The Massachusetts Division of Fisheries and Wildlife is seeking Proposals to document the habitat characteristics of Large-leaved Goldenrod (Solidago macrophylla), a plant species listed as Special Concern in Massachusetts. This Request for Proposals is intended to improve Natural Heritage’s understanding of the species and the potential threats that it faces.
Solidago macrophylla is an iconic rare plant species of the higher elevations in the Northeast. In Massachusetts, this species is known only from northeastern Berkshire County and northwestern Franklin County at high elevations (above 2000 ft.) It is typically observed in cool, moist conditions, though it tolerates both full sun and full shade. This habitat is potentially threatened by erratic fluctuations in temperatures and rainfall that is expected to result from climate change (Massachusetts 2015 State Wildlife Action Plan [SWAP], Chapter 5 Climate Change and Massachusetts Species of Greatest Conservation Needs [SGCN] https://www.mass.gov/files/documents/2016/12/uo/ma-swap-public-draft-26june2015-chapter5.pdf. In an effort to protect the biodiversity of the Commonwealth, Massachusetts Natural Heritage and Endangered Species Program (NHESP) is seeking proposals to
1) establish long-term monitoring protocols for this species,
2) collect the first year of data, and
3) submit a summary of the work to NHESP in the form of a report.
NHESP through a partnership with BNRC has allocated up to $5,000 for developing and initiating a long-term monitoring protocol of the species and its habitat, with a particular focus on how climate change might impact the species.
1. Develop a long-term monitoring protocol for the population of Solidago macrophylla in Massachusetts that will detect changes in the health of the plants and their community over time.
2. Conduct this vegetation and community monitoring in 2019.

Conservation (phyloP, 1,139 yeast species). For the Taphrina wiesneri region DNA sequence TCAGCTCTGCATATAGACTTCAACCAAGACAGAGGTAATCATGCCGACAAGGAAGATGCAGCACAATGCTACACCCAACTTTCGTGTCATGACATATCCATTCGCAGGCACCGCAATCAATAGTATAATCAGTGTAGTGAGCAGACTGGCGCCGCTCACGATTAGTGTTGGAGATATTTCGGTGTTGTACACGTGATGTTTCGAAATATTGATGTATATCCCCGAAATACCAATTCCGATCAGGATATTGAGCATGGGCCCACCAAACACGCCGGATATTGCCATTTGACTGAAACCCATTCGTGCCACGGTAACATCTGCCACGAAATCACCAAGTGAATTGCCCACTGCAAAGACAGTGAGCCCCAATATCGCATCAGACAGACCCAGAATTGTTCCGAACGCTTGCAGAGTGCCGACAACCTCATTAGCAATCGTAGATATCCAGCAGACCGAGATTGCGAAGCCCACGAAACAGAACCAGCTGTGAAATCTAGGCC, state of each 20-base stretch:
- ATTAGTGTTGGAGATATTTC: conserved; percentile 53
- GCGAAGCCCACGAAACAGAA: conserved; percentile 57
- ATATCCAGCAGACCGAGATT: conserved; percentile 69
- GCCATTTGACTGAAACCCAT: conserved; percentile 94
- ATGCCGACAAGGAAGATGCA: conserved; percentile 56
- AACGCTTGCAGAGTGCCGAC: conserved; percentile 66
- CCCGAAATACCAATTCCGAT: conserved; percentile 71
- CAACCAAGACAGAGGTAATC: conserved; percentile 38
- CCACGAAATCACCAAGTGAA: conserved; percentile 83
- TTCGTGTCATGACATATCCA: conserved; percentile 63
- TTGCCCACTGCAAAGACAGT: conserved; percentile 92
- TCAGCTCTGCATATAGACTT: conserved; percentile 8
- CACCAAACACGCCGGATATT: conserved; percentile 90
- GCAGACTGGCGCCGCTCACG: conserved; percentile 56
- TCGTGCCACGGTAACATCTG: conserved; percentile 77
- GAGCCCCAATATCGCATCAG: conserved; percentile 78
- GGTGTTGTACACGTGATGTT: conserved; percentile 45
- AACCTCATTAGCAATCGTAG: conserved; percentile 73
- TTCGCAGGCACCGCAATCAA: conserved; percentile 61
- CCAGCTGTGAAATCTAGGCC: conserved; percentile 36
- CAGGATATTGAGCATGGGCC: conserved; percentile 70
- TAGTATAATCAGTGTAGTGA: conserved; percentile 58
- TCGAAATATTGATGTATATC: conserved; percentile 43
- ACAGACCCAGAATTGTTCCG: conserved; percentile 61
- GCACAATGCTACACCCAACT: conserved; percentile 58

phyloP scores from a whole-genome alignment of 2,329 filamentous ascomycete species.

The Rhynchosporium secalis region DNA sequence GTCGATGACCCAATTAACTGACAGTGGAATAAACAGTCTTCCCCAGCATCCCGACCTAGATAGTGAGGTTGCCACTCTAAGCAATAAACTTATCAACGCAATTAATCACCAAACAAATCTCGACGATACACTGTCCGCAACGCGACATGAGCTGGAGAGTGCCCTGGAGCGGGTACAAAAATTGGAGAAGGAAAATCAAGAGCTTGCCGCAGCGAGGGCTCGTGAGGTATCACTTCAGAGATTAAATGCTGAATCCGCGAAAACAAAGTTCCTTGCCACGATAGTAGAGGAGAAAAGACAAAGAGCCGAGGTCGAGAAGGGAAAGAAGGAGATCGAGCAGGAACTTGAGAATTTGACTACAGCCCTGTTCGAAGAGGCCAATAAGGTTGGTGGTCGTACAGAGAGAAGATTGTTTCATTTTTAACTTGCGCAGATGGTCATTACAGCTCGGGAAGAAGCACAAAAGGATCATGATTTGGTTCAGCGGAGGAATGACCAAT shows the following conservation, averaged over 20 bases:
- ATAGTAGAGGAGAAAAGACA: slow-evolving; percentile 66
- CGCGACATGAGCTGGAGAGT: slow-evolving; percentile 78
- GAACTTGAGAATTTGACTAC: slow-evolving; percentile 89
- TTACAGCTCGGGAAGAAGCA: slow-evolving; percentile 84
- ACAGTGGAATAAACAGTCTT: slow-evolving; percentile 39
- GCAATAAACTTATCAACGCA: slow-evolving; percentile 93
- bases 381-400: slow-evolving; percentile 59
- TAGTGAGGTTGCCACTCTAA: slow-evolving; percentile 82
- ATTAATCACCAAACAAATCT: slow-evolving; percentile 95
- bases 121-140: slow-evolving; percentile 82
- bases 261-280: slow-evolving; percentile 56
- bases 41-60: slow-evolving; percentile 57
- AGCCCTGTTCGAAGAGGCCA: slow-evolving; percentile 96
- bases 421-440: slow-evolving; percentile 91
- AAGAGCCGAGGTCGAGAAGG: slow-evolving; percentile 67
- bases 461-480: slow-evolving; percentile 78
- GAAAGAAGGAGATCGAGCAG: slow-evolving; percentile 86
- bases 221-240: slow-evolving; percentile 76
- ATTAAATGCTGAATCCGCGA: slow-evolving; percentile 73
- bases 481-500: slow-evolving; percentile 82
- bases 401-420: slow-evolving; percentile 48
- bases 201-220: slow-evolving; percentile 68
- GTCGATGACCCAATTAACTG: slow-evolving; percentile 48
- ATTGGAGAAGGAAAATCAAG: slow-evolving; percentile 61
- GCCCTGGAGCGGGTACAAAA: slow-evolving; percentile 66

3. Select a variety of elevations and aspects to observe.
4. Describe the primary communities which currently support Solidago macrophylla and conditions where it is found.
5. Document and report all MESA-listed and SWAP-listed species encountered during this study.
6. Summarize findings and present them to NHESP in a report by December 16, 2019.
Figure 1. The Mapped Habitat of Large-leaved Goldenrod
The awarded researcher will develop a monitoring protocol to detect changes over time in the population of Solidago macrophylla in Massachusetts. It must include the population on Mount Greylock State Reservation and may include additional populations at Savoy Mountain State Forest, Savoy Mountain Conservation Area and the Hoosac Range. This monitoring protocol will be used in future years by NHESP biologists and their associates to detect and track changes in the population of the species. This monitoring protocol must be powerful enough that qualified staff will be able to regularly conduct monitoring (every three to five years), yet simple enough that qualified staff can conduct sampling efficiently and within a reasonable amount of time. The monitoring protocol will be developed with the input, and ultimate approval, of NHESP staff, and the awarded researcher will conduct the initial data collection during 2019. The awarded researcher will also describe the vegetative communities (list approximately 10 associated species) where these rare plants are observed, document potential threats to the species, and document all species (plants and animals) of conservation concern encountered during this work (submitting reports to NHESP through the VPRS reporting system); and then submit a summary of all work to NHESP in the form of a report.
The project shall be initiated during the spring of 2019 and conclude, as indicated by the submission of the Final Report, by December 16, 2019. Specifically:
• Develop a monitoring protocol and plan for implementation to detect important changes in the population(s) of Solidago macrophylla in Massachusetts. This Plan will be designed to be powerful enough to detect important changes in vegetation composition and structure over time, but of a complexity that will allow NHESP staff to continue monitoring into future years with reasonable effort and without burdensome time commitment. The Plan will be developed by the awarded researcher, with input from NHESP staff. The awarded researcher will present the Monitoring Plan design to NHESP for approval. The approved Plan must be finalized before May 31, 2019. The approved Plan must be repeatable, based upon standardized and comparable sampling techniques. Once the Plan is approved, the awarded researcher will conduct the initial monitoring during the 2019 season.
• Obtain permission from Department of Conservation and Recreation (DCR) to conduct research in Mount Greylock State Reservation (NHESP staff will assist with this step once the monitoring protocol is sufficiently designed to be submitted to DCR; https://www.mass.gov/how-to/apply-for-a-research-permit). Note that the roadways on Mount Greylock are open for only the summer months.